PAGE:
Solutions to Locust Plague Are the Same as for COVID: Freedom and Technology

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As nations around the world have struggled to address COVID-19 and the economic shutdowns, desert locusts have wreaked havoc in Africa this year. For months, billions of these pests have migrated from remote deserts into populated regions of East Africa and into Asia, decimating crops and producing severe famines. In a single day, these massive locust swarms can consume as much food as 35 million people can eat in a day, resulting in severe food insecurity for more than 20 million people.

MSN reports:

In Kenya alone, there are already more than three million people without enough food to eat. In the wider Horn of Africa—including countries such as Ethiopia and Somalia—that figure is close to 30 million.

Just as with COVID-19 and so many other challenges, manmade chemical technologies are the only hope to mitigate such crises, be they vaccines, disinfectants, pesticides, or whatever. And the wealth generated by market economies remains essential to the development, access, and deployment of such tools.

Unfortunately, many developing nations in Africa struggle under socialist and authoritarian regimes that make wealth generation and technological development nearly impossible. To top that off, left-wing groups—often funded by wealthy leftists overseas—fight solutions with political pressure and by spreading misinformation related to pesticides and other essential agricultural technologies.

As I have discussed before, Greenpeace and other groups have pushed pesticide bans and regulations regardless of their human toll or our ability to use them in relatively safe and targeted ways to protect human health and the environment.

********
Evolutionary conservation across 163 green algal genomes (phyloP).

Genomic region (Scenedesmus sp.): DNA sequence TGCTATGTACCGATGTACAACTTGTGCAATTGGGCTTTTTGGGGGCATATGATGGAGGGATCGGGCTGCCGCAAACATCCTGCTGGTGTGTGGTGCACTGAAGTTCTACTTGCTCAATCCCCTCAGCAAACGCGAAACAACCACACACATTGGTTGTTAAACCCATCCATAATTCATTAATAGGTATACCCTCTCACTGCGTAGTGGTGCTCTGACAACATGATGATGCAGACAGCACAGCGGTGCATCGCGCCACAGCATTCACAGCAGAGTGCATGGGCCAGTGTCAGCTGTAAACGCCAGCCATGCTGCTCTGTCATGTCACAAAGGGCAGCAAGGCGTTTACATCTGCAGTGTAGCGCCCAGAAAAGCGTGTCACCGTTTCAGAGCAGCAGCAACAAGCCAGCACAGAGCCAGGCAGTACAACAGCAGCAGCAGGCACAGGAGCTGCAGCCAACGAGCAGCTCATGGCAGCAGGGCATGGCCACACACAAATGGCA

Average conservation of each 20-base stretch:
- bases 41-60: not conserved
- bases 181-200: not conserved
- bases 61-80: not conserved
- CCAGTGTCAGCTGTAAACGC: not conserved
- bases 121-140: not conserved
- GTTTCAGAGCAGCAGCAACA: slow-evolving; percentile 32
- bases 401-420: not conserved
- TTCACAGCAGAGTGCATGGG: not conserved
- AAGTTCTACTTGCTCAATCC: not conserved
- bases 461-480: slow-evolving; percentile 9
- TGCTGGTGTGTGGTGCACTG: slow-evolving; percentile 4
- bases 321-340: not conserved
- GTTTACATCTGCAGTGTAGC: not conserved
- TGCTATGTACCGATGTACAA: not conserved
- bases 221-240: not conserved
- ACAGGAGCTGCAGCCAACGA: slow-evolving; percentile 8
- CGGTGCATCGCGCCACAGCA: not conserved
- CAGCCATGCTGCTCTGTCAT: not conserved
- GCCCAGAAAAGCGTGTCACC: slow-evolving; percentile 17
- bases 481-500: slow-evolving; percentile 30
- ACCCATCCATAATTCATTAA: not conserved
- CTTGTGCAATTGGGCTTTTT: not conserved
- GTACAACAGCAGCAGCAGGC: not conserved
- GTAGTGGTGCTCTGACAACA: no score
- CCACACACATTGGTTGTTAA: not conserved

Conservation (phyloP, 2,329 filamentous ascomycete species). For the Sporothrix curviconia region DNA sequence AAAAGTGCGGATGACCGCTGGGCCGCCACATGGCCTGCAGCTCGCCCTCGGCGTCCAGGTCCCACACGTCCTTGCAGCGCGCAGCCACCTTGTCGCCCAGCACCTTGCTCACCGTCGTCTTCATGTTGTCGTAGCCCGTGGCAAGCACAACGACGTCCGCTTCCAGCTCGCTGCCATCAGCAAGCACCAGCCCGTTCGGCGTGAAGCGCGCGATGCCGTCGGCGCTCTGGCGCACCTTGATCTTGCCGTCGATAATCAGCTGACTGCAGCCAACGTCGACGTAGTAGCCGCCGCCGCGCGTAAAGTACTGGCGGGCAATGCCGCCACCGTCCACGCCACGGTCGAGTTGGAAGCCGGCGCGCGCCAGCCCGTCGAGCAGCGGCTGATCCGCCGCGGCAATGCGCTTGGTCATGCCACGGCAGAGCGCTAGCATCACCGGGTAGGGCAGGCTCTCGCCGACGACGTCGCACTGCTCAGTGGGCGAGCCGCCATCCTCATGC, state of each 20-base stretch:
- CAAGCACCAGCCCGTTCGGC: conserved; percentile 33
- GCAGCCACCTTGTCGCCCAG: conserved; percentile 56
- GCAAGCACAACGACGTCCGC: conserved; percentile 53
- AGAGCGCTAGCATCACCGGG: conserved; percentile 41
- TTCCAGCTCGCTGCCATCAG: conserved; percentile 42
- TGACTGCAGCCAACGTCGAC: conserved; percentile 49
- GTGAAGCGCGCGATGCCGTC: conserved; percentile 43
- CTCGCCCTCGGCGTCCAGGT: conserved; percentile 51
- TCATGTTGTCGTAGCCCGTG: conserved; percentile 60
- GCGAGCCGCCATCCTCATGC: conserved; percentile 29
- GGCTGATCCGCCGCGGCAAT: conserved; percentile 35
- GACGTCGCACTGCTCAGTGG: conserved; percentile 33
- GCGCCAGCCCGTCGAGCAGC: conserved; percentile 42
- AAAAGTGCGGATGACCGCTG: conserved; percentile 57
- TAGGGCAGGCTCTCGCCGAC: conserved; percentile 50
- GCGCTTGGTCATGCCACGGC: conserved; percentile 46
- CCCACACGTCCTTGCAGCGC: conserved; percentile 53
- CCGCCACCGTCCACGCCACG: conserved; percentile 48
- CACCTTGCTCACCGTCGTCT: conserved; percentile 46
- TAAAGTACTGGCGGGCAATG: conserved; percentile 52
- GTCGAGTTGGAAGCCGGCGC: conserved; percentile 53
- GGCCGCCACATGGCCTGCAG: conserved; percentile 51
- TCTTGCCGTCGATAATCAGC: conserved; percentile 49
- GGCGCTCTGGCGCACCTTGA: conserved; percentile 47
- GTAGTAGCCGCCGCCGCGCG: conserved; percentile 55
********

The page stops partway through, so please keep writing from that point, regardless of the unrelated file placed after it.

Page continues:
Kenya, fortunately, has been able to deploy pesticides, reducing  locust populations and mitigating the terrible impact there. Yet the locusts keep moving, and many other nations don’t have enough resources to access and deploy pesticides, which are essential to fighting the locusts. Efforts are underway to move limited pesticide supplies to areas where they’re most needed, which hopefully will succeed.

The World Health Organization (WHO) has been involved in trying to address the locust problem, but like its lackluster performance related to COVID-19, it has allowed the locust populations to get out of control. U.S. Ambassador and Permanent Representative to the United Nations Agencies for Food and Agriculture in Rome Kip Tom explains:

The problem runs deeper than bureaucratic inertia. Under the previous Director General, Graziano da Silva (2012-2019), the FAO [Food and Agriculture Organization] became increasingly politicized, transforming from a science-based development organization into a champion of agrarian “peasant” movements supported by well-funded NGOs that condemn trade as neo-colonialism and equate property rights with oppression.

Advanced under the banner of “agroecology,” this new approach rejects the 20th century agricultural technologies—including advanced biotech seed varieties, modern pesticides, and fertilizer—that undergird food security in every developed and successfully developing nation. In their place, the FAO’s agroecologists and their allies promote practices that are deemed more “culturally sensitive” and hold up “subsistence farming” as an ideal. But this endless cycle of back-breaking labor and low yield production keeps so much of the world mired in underdevelopment. 

The WHO, like so many others, fails to see that the answer to all these problems relies on market-driven technological development and the freedom to access such tools.

On a positive note, Nature magazine reported on August 12 that scientists say they have discovered a pheromone that locusts emit that promotes them to swarm. If researchers can synthesize the chemical, it could be used to create baits to attract locusts to where they can be killed off.

Hopefully, such technologies will become a reality without regressive ideologies—particularly the anti-technology green movement—derailing them. In the meantime, pesticides remain the main line of defense—as long as communities have the freedom and resources to access and deploy them.